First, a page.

Anouk’s motto was: “Patients are forbidden to die on my watch“.  She uplifted their morale, made the sick cry and laugh; she hugged them and touched them.

After her formal service hours, she would lightly paint her eyes, lips, do her hair and wear nice dresses and then visit with patients who are discarded by their relatives and never received visits.  It was Anouk’s way of giving patients the sense of being with family.  In short, all the behaviors that nurses are not permitted to do with patients or frowned at by management.

Nurse Anouk was untouchable in the hospital:  She was the best of nurses.  What she lacked in medical knowledge she compensated by her extreme attention to her patients.  She was the first to notice the slightest changes in patients’ behavior and to perceive the tiniest symptoms.  And best, she had this extraordinary instinct to what’s going wrong.

During their daily rounds on patients, physicians and surgeons lent particular ears to Anouk’s comments and feedback. Nobody in the hospital or the patients resisted to Anouk:  She imposed respect by her tenderness, compassion and professionalism.

Anouk knew the names, faces, and stories of her patients; she knew their families and befriended their family members.  Anouk told lots of stories, imagined plenty of stories, invented stuff of wonderful concerts she attended, famous and glamorous people she met and befriended.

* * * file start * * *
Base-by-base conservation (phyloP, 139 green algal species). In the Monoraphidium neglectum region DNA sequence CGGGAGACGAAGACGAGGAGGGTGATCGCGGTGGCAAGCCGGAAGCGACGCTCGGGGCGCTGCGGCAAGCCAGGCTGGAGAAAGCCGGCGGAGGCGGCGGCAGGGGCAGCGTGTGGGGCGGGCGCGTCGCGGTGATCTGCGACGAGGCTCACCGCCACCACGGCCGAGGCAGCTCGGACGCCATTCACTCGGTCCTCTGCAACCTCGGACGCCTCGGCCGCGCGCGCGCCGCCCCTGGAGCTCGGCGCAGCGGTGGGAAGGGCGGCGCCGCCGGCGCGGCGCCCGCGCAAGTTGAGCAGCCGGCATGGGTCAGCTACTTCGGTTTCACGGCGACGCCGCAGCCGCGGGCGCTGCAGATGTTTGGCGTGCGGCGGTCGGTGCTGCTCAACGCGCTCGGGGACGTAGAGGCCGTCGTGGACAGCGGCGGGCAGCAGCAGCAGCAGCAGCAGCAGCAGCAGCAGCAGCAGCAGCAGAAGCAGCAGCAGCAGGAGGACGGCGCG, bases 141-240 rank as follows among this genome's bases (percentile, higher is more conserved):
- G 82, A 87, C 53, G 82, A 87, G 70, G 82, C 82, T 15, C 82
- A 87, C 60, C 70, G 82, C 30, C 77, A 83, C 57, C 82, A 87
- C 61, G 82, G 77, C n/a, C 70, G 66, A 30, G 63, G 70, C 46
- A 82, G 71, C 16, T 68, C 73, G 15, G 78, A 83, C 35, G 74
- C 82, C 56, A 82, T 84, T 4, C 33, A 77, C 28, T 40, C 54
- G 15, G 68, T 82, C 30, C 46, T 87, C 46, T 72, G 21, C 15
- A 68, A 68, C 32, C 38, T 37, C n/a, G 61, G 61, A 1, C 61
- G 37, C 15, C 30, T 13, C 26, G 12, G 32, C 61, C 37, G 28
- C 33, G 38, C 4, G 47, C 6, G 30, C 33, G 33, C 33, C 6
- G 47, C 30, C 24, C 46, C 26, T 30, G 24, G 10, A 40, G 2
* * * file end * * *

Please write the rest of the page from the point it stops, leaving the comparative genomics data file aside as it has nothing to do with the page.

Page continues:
New nurse recruits adored her and aided them in their first contacts with patients.  At night fall, when every nurse and employee is totally tired they could hear Anouk’s laughing and crying with patients.  Older nurses knew that Anouk was indeed doing her best to amusing and lightening her heavy life.  Probably, she gave life to patients because she had no life after her service hours.

Once, Anouk’s neighbor lady gave her a plant.  The next week, Anouk returned the gift crying profusely:  Anouk was used to seeing many patients die but she could not bear experiencing a plant eventually die, out of her watch.

Alexis turned out to be a musician too and he was addicted to all kinds of drugs. Professional Anouk did not suspect that Alexis got into hard drugs since she was not in frequent touch with him and he had moved out from home.

One morning, emergency called Anouk and informed her that Alexis is succumbing to a overdose and is showing early signs of AIDS.  Something snapped in Anouk.  She became an automaton, a machine delivering smiles but she was still being obeyed.  Anouk quit her supervisory function to finding the best medical treatment to her unique son.

Later, Anouk would resign from the hospital when she realized that she was totally alone and everybody in her family had left her or quit on her; she wanted to take the initiative this time around:  It would have too hard to be retired from the hospital, the only real home of hers.

Note:  This story is part of the French book “La Consolante” (the rematch) by Anna Gavalda.


adonis49

adonis49

adonis49

August 2020